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Food, Drug & Device Law Alert - FDA Issues Draft Guidance on Appropriate Use of Voluntary Consensus Standards in Medical Device Submissions

May 27, 2014   |   Atlanta | Chicago | Columbus | Delaware | Elkhart | Fort Wayne | Grand Rapids | Indianapolis | Los Angeles | Minneapolis | South Bend

The FDA recently released a draft guidance document titled “Appropriate Use of Voluntary Consensus Standards in Premarket Submissions for Medical Devices.” A manufacturer can rely on voluntary consensus standards to satisfy safety and effective requirements, among others, for a premarket submission.

The draft guidance touts several benefits to FDA and industry of voluntary consensus standards: “The use of consensus standards can increase predictability, streamline premarket review, provide clearer regulatory expectations and facilitate market entry for safe and effective medical products. Consensus standards provide a consensus approach to certain aspects of the evaluation of device safety and effectiveness, such as testing methods, pass/fail performance criteria, and processes to address areas, such as risk management and usability. The use of consensus standards can also promote international harmonization.”

Among other things, the draft guidance discusses both appropriate and inappropriate uses of voluntary consensus standards. According to the draft guidance, there are two appropriate uses of consensus standards in the premarket process. First, “a Declaration of Conformity to an FDA-recognized consensus standard can be used when a submitter certifies that its device conforms to all of the requirements of an FDA-recognized consensus standard except for inapplicable requirements.” Second, “general use of a consensus standard in premarket submissions refers to situations where a submitter chooses to conform to a consensus standard, in part or in whole, but does not submit a Declaration of Conformity.” A Declaration of Conformity may not be used if the submitter chooses to rely on a consensus standard that FDA does not recognize or if the submitter has deviated from an FDA-recognized consensus standard. The draft guidance also notes that “some FDA-recognized consensus standards … are too general and broad in scope for FDA to determine whether conformance to the applicable consensus standard has been met unless FDA also reviews the underlying data.” In such cases, a submission which relies on the standard but does not include the underlying data is likely to lead to a request for additional information.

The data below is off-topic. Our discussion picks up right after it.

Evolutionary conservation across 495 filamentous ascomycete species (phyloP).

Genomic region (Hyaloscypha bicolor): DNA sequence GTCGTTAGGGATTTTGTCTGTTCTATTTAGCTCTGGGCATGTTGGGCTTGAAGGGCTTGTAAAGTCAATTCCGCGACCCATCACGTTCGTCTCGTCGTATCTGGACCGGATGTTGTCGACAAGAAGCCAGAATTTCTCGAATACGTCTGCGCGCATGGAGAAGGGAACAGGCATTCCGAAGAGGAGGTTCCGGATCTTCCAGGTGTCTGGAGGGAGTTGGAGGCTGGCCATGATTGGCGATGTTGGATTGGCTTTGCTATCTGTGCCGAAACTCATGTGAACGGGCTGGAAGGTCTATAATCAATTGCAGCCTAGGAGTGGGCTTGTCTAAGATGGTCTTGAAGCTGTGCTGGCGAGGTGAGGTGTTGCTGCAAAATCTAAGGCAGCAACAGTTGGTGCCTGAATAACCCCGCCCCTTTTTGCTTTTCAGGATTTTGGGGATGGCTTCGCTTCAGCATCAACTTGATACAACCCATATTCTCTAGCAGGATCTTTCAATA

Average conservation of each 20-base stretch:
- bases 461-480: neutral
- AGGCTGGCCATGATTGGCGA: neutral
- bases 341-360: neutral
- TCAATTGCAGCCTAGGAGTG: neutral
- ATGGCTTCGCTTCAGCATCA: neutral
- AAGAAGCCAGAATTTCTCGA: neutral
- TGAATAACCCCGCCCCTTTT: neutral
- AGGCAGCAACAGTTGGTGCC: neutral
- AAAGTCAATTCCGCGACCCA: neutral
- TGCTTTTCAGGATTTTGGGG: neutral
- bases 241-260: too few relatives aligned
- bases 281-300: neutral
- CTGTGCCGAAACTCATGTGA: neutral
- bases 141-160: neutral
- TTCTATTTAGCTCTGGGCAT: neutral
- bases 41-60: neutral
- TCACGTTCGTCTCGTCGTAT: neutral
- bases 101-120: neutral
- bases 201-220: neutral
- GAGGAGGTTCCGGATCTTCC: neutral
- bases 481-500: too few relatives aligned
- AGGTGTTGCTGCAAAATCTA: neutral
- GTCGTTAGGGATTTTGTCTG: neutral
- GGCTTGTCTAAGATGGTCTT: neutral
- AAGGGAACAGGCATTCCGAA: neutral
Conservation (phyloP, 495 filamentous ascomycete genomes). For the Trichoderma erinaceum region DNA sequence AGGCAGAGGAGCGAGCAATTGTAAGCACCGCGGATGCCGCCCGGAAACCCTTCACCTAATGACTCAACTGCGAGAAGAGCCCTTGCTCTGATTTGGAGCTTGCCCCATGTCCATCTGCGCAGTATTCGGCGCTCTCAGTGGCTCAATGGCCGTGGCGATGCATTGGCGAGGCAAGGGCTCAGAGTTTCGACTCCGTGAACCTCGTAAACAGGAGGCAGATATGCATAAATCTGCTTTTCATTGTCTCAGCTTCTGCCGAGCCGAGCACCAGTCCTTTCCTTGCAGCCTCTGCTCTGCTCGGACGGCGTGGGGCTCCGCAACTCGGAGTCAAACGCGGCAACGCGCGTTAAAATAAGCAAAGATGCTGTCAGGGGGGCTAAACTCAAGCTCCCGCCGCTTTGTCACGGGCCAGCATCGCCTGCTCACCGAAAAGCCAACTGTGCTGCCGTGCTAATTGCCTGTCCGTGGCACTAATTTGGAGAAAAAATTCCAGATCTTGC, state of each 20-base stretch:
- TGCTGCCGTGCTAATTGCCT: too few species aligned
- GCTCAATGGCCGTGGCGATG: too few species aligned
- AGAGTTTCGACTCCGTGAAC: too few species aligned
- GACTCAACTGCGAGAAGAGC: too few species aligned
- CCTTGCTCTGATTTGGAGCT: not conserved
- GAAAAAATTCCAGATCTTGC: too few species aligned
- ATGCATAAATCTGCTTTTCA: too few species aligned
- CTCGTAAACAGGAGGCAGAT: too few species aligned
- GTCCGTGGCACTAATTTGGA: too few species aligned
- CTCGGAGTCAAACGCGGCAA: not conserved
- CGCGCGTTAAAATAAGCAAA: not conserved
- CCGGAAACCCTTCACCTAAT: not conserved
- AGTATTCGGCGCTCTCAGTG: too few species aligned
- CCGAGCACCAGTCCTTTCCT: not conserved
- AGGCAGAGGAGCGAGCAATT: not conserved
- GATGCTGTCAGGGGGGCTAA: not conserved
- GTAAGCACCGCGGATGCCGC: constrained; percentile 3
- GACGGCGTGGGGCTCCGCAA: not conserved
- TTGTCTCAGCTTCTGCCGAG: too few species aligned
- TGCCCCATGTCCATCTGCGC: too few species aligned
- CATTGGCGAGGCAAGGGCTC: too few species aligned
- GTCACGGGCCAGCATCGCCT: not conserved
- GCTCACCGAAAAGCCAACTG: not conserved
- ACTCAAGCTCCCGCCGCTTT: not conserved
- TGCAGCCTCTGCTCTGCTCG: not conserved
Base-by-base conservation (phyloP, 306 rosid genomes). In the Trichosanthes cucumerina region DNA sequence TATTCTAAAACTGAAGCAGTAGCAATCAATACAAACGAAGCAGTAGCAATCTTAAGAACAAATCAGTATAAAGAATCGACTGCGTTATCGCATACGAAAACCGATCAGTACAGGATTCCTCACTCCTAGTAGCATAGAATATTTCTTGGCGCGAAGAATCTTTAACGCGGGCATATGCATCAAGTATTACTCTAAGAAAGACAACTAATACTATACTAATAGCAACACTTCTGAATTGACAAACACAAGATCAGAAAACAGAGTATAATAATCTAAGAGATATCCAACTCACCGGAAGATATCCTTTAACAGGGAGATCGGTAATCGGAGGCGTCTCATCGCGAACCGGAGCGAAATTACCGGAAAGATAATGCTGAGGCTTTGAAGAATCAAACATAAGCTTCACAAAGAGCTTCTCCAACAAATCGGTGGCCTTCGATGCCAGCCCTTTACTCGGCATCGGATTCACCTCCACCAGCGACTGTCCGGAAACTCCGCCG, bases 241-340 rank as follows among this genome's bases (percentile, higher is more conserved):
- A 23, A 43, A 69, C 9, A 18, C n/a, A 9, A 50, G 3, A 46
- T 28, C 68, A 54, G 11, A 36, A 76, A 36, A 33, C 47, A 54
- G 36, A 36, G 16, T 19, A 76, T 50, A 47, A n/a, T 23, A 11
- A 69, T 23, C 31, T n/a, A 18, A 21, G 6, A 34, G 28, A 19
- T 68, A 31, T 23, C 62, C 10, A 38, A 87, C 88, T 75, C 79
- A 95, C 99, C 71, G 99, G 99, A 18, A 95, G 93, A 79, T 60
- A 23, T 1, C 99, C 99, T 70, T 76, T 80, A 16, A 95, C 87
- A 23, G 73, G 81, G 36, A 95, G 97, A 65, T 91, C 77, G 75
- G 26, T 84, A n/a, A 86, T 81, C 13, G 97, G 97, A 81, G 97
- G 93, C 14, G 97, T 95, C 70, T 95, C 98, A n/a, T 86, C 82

Reasons for general use of a consensus standard include: (1) the manufacturer has used a non-recognized consensus standard (e.g., because there is no FDA-recognized consensus standard applicable to the device type); or (2) the manufacturer has made changes to the FDA-recognized consensus standard methodology to adopt its purpose to test the device.

Examples of inappropriate uses include using a version of a consensus standard that FDA does not recognize, or not realizing that only certain aspects of a particular consensus standard have been recognized by FDA. It is also inappropriate to use consensus standards that do not apply to the particular type of device or testing performed. When submitters do not use consensus standards appropriately, FDA’s review staff must often request additional information to address the issue(s) the standard was intended to address. Of course, this translates into additional delay and expense.

A pdf copy of the draft guidance is available here.

For more information, please contact the Barnes & Thornburg LLP attorney with whom you work or one of the following attorneys in the firm’s Food, Drug & Device group: Lynn Tyler at (317) 231-7392 or lynn.tyler@btlaw.com; and Hae Park-Suk at (202) 408-6919 or hae.park.suk@btlaw.com.

Visit us online at www.btlaw.com/food-drug-and-device-law-practices.

©2014 Barnes & Thornburg LLP. All Rights Reserved. This page, and all information on it, is proprietary and the property of Barnes & Thornburg LLP. It may not be reproduced, in any form, without the express written consent of Barnes & Thornburg LLP.

This Barnes & Thornburg LLP publication should not be construed as legal advice or legal opinion on any specific facts or circumstances. The contents are intended for general informational purposes only, and you are urged to consult your own lawyer on any specific legal questions you may have concerning your situation.

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